Episode 1 (Week of Sept 7)

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Next: Episode 2

Social Media Contradictions: Sharing Knowledges of Life and Death in Story of Helen Betty Osborne

Pamela Jayne Holopainen.
Amanda Sophia Bartlett.
Tina Fontaine.
Delores “Lolly” Whitman.
Maisy Odjick.
Jennifer Catcheway.
Elizabeth Mary Dorion.
Bea Kwaronihawi Barnes.
Lisa Marie Young. Leah Anderson.
Helen Betty Osborne.
Danita Faith Big Eagle.
Shannon Alexander.
Brittany Sinclair.
Danielle Creek.
Amber Marie Buiboche.

These are a few of the too many indigenous women missing and murdered across North America.

Projects like Walking with Our Sisters commemorate and raise awareness of missing and murdered First Nations women and girls. This project began through social media as an attempt to value to the lives of missing and murdered indigenous women as well as raise awareness for the posthumous ‘violence of silence’. Here, social media has proven a powerful tool for amassing histories and sharing stories, like that of Cree woman Helen Betty Osborne, who had hoped to become a teacher, but was kidnapped and murdered while walking down the street in La Pas, Manitoba.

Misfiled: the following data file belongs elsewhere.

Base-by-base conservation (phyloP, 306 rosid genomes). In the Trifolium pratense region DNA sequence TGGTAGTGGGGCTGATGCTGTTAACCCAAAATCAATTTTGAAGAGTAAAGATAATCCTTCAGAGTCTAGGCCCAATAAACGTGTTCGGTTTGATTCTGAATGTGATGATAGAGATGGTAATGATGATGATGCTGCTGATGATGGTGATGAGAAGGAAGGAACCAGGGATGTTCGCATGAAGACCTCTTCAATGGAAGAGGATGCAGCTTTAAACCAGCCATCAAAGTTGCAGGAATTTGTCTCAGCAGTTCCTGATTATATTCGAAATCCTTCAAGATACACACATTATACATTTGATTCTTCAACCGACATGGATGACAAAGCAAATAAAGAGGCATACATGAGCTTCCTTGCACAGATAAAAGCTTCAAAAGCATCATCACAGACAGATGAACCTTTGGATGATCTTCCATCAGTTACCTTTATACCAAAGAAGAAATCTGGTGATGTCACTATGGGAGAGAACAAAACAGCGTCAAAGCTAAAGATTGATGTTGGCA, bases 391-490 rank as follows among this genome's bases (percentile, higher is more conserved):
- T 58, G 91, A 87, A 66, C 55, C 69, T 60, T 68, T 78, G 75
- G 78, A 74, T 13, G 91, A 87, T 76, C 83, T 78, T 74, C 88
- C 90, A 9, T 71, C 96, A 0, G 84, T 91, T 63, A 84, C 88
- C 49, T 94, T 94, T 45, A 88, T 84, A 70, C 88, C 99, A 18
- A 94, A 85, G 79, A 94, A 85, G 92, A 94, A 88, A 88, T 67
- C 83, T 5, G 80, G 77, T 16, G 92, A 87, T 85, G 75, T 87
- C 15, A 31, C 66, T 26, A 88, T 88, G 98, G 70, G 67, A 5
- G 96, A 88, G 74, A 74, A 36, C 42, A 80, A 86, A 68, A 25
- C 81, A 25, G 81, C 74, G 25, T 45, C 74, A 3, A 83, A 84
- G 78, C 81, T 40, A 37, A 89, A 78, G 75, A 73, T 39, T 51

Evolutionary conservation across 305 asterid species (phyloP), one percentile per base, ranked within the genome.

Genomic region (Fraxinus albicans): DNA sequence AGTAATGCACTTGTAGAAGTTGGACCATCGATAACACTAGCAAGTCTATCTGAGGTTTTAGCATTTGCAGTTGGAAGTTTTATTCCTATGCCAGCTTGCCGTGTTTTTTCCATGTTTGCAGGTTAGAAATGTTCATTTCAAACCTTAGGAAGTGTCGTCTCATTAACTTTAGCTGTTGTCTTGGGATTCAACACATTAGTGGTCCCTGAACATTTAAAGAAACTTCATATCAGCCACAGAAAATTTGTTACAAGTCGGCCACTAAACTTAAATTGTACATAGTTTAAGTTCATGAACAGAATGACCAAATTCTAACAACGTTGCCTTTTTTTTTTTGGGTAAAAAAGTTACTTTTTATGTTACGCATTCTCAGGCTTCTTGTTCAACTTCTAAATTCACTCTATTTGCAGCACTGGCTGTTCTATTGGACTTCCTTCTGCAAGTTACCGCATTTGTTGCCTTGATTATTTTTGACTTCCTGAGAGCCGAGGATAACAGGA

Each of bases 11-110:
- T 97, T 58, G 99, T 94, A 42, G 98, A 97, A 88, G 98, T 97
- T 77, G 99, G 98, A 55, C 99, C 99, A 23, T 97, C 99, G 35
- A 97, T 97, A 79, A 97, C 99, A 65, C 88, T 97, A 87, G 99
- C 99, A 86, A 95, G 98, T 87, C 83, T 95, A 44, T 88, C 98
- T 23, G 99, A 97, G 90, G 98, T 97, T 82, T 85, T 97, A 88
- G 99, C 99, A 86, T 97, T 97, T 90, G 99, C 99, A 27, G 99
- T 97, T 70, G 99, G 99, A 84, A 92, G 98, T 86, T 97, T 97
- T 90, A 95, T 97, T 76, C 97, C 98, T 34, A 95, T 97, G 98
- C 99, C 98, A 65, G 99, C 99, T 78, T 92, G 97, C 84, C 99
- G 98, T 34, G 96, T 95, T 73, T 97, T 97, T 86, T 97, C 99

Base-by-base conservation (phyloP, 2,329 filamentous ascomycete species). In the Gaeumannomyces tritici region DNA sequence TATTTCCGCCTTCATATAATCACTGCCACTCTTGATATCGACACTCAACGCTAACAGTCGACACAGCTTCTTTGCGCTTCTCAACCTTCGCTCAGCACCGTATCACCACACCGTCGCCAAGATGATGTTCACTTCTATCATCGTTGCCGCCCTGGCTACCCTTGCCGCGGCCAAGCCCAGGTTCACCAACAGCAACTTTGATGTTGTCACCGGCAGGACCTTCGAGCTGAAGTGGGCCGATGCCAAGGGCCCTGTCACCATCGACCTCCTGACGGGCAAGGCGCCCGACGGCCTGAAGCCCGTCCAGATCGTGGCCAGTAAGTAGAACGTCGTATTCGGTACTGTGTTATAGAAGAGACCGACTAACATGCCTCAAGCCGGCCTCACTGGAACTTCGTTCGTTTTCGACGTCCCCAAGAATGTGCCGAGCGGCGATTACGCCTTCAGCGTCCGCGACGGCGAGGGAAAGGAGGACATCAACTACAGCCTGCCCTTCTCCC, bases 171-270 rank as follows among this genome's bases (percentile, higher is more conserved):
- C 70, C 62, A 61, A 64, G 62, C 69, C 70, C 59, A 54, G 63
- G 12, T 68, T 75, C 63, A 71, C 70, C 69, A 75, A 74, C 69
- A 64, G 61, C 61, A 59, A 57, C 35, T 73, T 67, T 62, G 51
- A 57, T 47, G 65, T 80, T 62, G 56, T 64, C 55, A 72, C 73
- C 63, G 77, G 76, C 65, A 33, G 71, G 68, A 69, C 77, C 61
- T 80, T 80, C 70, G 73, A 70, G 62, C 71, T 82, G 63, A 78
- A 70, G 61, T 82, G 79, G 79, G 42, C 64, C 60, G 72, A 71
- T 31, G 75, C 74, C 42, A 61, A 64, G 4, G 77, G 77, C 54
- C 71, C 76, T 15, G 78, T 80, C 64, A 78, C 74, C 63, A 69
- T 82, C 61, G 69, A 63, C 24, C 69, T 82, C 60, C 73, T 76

Betty

Title: Betty: The Helen Betty Osborne Story
Author: David Alexander Robertson
Artist: Scott Henderson
Published: Highwater Press, 2015
Specs: 30 pages, B&W, softcover
Age Group: For grades 9+
ISBN: 978-1-55379-544-5
Price: $16.00

In the age of hashtag revolutions, social media can be a powerful tool for sharing histories and directing action. But it is a double-edged sword. At the same time that it is a vehicle for sharing love and honour, digital media also helps to spread hate.

Continue reading Social Media Contradictions: Sharing Knowledges of Life and Death in Story of Helen Betty Osborne

The RCMP slaughter of Inuit dogs: There’s a comic for that & it’s headed for Classrooms